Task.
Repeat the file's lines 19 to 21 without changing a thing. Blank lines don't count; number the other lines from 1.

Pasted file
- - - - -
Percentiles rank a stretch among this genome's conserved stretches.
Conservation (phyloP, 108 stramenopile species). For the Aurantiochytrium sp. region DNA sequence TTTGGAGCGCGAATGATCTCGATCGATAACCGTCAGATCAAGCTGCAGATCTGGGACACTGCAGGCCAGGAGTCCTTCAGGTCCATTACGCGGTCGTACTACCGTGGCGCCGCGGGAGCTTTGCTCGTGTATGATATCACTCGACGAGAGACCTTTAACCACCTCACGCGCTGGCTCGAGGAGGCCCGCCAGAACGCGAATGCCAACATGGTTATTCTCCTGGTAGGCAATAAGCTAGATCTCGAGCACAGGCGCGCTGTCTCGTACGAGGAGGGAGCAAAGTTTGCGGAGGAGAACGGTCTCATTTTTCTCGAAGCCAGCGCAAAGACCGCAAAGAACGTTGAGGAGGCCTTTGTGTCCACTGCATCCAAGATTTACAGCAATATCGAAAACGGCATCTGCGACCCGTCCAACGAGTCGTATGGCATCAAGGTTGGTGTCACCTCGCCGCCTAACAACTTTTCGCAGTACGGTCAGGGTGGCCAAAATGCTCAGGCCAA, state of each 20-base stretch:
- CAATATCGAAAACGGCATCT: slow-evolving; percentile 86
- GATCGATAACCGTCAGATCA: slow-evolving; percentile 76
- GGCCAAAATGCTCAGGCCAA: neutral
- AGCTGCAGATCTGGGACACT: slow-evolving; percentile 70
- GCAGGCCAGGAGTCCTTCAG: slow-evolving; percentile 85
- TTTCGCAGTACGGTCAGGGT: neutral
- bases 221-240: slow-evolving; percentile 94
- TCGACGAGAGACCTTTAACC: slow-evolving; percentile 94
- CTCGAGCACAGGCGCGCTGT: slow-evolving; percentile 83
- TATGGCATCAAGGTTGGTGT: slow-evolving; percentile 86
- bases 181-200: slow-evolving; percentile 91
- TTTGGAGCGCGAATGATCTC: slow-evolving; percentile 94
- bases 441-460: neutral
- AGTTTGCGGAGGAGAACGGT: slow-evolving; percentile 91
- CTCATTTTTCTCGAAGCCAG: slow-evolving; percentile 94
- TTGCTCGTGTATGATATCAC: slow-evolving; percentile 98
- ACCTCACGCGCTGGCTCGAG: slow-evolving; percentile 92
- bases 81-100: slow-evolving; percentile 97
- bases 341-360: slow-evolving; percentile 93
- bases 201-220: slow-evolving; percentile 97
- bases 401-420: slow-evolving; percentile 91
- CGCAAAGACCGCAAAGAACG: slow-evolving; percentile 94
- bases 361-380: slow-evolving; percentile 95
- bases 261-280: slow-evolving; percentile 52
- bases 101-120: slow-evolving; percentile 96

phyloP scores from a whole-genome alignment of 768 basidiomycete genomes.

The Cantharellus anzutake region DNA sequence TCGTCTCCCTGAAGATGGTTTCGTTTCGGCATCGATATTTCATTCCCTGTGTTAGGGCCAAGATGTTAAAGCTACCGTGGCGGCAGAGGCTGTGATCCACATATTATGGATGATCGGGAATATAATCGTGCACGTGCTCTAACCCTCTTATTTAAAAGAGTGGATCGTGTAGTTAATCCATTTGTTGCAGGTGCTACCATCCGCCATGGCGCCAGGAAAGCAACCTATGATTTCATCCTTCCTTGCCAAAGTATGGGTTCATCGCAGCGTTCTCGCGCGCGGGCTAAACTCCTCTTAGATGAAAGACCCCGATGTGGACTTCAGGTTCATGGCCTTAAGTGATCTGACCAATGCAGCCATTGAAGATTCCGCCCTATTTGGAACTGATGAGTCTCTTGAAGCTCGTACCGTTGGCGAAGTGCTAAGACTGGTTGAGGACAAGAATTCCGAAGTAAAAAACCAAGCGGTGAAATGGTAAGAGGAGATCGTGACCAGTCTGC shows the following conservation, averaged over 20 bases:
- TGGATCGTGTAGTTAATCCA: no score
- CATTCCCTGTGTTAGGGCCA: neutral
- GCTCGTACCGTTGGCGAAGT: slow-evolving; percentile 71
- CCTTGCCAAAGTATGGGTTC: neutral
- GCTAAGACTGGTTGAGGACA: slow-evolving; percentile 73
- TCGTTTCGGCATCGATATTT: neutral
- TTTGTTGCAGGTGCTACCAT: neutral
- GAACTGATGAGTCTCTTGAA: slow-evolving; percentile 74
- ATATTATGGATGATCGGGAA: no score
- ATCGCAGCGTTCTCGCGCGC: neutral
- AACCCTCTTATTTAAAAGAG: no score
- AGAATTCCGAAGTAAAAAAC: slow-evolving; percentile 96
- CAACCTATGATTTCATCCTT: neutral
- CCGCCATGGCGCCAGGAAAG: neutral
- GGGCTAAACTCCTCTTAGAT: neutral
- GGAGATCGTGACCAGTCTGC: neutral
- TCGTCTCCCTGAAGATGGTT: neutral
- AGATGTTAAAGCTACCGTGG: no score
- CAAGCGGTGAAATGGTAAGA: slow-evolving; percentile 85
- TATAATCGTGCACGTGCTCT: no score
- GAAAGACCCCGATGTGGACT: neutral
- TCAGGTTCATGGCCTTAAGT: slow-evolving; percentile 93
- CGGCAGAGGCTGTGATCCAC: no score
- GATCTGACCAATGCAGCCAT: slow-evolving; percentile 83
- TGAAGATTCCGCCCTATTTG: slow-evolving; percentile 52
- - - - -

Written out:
- ACCTCACGCGCTGGCTCGAG: slow-evolving; percentile 92
- bases 81-100: slow-evolving; percentile 97
- bases 341-360: slow-evolving; percentile 93